It’s important to get every single ounce of use out of the things we have already, so it’s a good idea to learn how to repair items we might otherwise have thrown away and replaced, such as clothes with holes in them or with lost buttons. YouTube has thousands of explanatory videos on how to sew and fix things for example.

You could also look at ways to save money by using items you already have rather than buying new stuff. For example, you can make your own cleaning products without forking out for them in shops. Vinegar mixed with water can be a great way to clean glass and bicarbonate of soda makes a good alternative to carpet freshener. You can read lots more tips in our guide 30 frugal living tips.

21. Sell your clutter

If you’ve got lots of clutter lying around or bits and pieces that you no longer need or use, look at how to save money fast by selling these things. There are lots of online marketplaces and apps where you can sell unwanted items, or if you’d rather, you can hire a pitch at your local car boot sale and sell your things there.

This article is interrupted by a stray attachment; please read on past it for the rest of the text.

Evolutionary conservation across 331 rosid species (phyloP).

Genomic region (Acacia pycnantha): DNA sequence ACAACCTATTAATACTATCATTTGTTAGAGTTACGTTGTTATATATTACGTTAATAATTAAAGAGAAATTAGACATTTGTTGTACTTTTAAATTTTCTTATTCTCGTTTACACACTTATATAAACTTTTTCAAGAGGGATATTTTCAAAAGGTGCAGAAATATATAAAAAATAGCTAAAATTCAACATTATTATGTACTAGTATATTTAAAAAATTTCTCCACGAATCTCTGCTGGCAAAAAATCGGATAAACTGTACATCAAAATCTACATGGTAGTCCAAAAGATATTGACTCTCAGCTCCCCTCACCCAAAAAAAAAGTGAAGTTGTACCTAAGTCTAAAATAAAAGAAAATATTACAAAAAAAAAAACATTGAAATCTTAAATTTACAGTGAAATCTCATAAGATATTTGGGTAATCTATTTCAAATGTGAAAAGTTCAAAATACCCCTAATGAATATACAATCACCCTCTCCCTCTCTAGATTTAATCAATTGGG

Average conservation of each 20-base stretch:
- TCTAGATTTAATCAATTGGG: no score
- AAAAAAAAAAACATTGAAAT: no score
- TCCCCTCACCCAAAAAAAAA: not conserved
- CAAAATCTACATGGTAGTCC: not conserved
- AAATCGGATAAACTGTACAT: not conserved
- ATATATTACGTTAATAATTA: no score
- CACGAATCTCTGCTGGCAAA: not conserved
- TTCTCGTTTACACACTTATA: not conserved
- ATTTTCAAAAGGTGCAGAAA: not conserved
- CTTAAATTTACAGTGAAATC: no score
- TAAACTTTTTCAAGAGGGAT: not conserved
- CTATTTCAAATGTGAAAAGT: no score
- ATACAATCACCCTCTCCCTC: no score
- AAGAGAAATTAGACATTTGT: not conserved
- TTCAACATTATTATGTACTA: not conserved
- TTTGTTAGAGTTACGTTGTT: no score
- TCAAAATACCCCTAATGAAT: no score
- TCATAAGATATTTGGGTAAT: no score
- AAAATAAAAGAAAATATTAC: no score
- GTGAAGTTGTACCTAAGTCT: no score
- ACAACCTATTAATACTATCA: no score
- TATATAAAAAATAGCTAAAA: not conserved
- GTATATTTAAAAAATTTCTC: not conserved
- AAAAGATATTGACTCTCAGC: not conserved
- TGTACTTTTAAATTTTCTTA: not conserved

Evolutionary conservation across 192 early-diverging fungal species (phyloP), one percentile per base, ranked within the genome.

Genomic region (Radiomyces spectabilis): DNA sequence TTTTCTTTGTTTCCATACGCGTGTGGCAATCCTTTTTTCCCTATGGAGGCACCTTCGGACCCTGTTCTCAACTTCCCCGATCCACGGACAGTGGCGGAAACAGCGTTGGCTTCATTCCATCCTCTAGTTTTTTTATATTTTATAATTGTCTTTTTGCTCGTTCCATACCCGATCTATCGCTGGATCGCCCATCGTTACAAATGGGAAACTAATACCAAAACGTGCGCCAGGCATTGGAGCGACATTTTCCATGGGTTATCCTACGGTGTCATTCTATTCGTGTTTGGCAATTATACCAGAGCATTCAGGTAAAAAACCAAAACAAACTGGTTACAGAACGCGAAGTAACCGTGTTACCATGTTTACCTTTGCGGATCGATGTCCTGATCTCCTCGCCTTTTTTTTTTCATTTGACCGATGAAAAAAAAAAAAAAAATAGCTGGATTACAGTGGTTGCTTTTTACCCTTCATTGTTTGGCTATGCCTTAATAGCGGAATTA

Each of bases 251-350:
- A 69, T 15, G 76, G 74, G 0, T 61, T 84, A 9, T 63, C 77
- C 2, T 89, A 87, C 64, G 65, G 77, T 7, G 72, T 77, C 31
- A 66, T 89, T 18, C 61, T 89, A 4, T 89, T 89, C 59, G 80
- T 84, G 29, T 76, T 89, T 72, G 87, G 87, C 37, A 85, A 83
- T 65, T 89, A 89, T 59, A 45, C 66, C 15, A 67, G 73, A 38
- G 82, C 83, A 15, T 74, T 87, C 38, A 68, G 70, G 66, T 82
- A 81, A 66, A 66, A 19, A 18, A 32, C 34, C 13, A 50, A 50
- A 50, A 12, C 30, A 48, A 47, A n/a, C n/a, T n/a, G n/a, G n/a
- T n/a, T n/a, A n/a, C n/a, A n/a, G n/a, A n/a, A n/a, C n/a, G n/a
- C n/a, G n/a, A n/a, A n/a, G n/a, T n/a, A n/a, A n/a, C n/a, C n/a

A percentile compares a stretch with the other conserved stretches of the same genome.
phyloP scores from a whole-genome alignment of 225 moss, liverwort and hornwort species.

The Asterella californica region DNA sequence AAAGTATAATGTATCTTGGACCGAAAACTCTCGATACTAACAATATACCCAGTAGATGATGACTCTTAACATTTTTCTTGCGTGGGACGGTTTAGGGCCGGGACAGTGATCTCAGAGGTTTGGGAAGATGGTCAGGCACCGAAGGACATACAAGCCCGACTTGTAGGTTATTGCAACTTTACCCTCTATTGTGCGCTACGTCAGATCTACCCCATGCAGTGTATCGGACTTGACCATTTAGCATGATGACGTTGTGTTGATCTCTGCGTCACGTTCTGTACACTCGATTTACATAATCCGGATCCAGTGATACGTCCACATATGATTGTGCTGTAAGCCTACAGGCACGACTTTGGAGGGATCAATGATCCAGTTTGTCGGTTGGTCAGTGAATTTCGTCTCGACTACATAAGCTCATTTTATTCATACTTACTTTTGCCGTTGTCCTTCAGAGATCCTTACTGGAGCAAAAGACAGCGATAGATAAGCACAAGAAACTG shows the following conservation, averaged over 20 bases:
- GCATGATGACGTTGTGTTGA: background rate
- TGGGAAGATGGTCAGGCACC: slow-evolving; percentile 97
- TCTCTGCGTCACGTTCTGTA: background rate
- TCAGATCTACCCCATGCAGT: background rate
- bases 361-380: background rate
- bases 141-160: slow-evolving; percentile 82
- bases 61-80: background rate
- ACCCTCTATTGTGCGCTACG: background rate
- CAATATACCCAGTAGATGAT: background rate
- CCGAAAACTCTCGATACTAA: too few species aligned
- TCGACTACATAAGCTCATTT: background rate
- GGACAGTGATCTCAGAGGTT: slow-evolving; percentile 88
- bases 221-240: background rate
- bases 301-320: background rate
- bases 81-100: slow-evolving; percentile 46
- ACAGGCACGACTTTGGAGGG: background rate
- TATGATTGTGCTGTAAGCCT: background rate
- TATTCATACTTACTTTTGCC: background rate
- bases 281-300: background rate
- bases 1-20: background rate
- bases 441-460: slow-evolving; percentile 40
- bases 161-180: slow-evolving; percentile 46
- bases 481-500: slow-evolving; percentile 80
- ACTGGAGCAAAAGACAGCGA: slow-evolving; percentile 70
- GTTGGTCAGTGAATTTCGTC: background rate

For example, if you want to sell some clothes, the Vinted app can be downloaded for free and once you have it, you simply take photos of your item, upload it with a description, and set your price. When it sells, your buyer will also cover the shipping costs. Find out more in our guide How to make money from your clutter.

When selling second-hand items online, bear in mind that HMRC has introduced new rules that mean some people might need to pay tax on the income they make from their sales. Whether you’ll have to pay tax will depend on your circumstances and you can read more about this in our article Will new HMRC rules affect how I sell things online?


These are incredibly difficult times, and many people are desperately worried about how they will get through the next few months. This can take a real toll on our mental health, so if you’re struggling, please read our article Are money worries affecting your mental health? which includes organisations which may be able to help.

Even if you’re lucky enough not to be feeling the pinch at the moment, now might be the perfect time to plan ahead and look at ways you might be able to save a little so you have a cash buffer in place for when you might need it. Find out more in our guide How to build an emergency cash buffer.